Even Legal Use or Possession of Marijuana Can Cause Immigration Problems
It seems like every day there’s another state that is legalizing cannabis, whether for recreational purposes, or with a doctor’s prescription. News and magazines report on lucrative opportunities in cannabis based businesses. That’s why it’s so easy to forget that marijuana is still illegal under federal law, even if certain states legalize its use, possession or distribution.
The Federal and State Law Conflict
For those seeking naturalization into this country, this creates a big problem, as immigration falls under federal law. That means that United States Citizenship & Immigration Services (USCIS) will look upon someone’s participation in a cannabis-based business as illegal activity.
The USCIS considers someone’s moral character when evaluating applications for naturalization. And while moral character can be difficult to define and even vague, participation in illegal activity will certainly affect how the government evaluates “moral character.”
You can be barred from admission into the country (or be penalized in other ways, such as being denied visas or green card applications) even if you don’t use cannabis, but only do business with or in it, even if you do so in a state where it is legal. Your moral fitness will be affected negatively even if you are not arrested.
Those who do business in or who may smoke weed in states where it is legal can also expect USCIS to get very inquisitive about the details of their use. The government may ask about your licenses, may delve into medical records if you have medically prescribed weed, or ask how many times you have smoked marijuana.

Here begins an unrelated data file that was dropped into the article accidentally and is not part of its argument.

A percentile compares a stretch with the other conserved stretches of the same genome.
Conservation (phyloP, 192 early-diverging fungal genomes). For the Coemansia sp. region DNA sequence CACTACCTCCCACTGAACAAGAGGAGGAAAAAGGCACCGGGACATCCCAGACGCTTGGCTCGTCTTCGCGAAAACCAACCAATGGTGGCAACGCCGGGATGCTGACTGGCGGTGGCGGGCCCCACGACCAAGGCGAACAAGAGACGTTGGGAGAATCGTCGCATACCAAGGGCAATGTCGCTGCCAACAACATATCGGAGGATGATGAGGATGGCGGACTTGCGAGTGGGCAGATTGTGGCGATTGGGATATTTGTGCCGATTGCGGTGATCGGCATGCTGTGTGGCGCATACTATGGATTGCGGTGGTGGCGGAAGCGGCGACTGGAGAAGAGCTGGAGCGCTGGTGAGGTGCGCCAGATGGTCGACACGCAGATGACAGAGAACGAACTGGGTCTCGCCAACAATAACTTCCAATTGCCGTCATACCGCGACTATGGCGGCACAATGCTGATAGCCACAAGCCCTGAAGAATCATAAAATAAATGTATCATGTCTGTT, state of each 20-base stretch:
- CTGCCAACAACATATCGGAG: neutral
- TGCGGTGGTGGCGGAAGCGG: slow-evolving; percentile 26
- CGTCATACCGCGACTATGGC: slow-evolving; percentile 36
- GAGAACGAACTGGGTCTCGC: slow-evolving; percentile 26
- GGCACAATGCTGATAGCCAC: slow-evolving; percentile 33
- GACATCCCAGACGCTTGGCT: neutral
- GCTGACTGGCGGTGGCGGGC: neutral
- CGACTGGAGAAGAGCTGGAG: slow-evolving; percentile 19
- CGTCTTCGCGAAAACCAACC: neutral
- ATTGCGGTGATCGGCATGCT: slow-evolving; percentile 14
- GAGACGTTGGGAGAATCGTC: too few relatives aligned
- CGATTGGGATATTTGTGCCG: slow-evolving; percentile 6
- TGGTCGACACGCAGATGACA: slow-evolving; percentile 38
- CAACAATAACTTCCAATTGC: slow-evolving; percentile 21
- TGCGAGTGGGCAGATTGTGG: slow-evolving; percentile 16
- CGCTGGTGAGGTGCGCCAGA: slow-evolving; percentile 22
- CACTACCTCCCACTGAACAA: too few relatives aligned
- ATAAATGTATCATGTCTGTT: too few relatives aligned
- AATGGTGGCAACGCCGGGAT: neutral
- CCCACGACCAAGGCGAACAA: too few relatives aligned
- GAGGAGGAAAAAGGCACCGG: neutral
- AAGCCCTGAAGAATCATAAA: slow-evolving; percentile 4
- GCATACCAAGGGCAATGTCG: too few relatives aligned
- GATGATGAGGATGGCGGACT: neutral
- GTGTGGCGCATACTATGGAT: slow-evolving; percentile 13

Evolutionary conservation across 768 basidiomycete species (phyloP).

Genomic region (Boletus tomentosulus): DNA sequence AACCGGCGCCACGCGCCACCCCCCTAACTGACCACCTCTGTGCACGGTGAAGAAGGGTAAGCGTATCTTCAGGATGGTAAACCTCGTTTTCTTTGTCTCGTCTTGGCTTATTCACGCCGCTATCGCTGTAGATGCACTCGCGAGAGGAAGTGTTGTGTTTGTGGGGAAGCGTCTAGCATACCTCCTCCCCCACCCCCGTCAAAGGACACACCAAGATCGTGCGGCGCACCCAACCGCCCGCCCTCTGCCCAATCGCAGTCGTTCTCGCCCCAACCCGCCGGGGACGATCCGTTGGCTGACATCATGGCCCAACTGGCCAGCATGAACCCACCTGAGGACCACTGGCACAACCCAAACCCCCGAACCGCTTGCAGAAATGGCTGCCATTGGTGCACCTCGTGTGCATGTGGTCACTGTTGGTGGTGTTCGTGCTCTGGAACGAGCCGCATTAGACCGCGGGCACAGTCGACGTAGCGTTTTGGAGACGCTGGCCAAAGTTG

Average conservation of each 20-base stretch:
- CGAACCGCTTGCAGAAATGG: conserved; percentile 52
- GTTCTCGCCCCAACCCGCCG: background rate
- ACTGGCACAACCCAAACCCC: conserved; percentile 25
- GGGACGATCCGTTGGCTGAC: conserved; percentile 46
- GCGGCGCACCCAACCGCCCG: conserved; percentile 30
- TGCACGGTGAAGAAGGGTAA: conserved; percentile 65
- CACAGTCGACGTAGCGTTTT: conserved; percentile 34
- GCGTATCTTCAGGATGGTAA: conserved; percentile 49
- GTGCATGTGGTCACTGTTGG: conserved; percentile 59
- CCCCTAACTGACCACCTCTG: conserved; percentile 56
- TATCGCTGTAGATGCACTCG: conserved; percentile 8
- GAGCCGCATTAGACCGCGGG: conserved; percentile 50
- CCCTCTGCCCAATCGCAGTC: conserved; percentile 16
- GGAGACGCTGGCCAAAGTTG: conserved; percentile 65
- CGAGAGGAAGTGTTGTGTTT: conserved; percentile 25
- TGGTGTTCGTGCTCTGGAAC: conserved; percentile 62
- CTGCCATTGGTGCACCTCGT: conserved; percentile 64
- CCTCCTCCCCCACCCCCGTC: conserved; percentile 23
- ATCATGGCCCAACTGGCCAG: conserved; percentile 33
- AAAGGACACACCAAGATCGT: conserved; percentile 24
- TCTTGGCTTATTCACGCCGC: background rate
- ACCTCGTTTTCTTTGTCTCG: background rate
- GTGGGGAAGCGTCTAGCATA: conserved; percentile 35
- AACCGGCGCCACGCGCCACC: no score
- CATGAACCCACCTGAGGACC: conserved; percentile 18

ICE is Asking People About Weed
There are reports that immigration officials such as ICE agents may be asking people on the street if they have used weed, even in states whether its usage or possession is legal, in an effort to “trap” people into admitting they have. Many, unaware of the interplay and conflict between state and federal laws, admit to doing so.
Even those who are aware that federal law still considers marijuana illegal, may not be aware that immigration officials can penalize people who work for an otherwise legal marijuana company, even if they don’t personally handle weed (for example, a secretary at a medical marijuana clinic).
Good Moral Character
Lawful permanent residents must be able to show good character if they ever want to apply for naturalization. Those in the country illegally, but who want to petition to stay here under visas that permit people to stay, also must show good moral character. Good moral character can also be used as a defense to actions to remove someone from the country.
The requirement to show good moral character in immigration matters can be a difficult one. Perjury, crimes of dishonesty, and even gambling-based crimes can disqualify someone. Usually, things like traffic offenses will not.
Questions about immigration? Do you have an immigration problem? Contact the Palm Beach County immigration attorneys at Devore Law Group to help you with your immigration questions.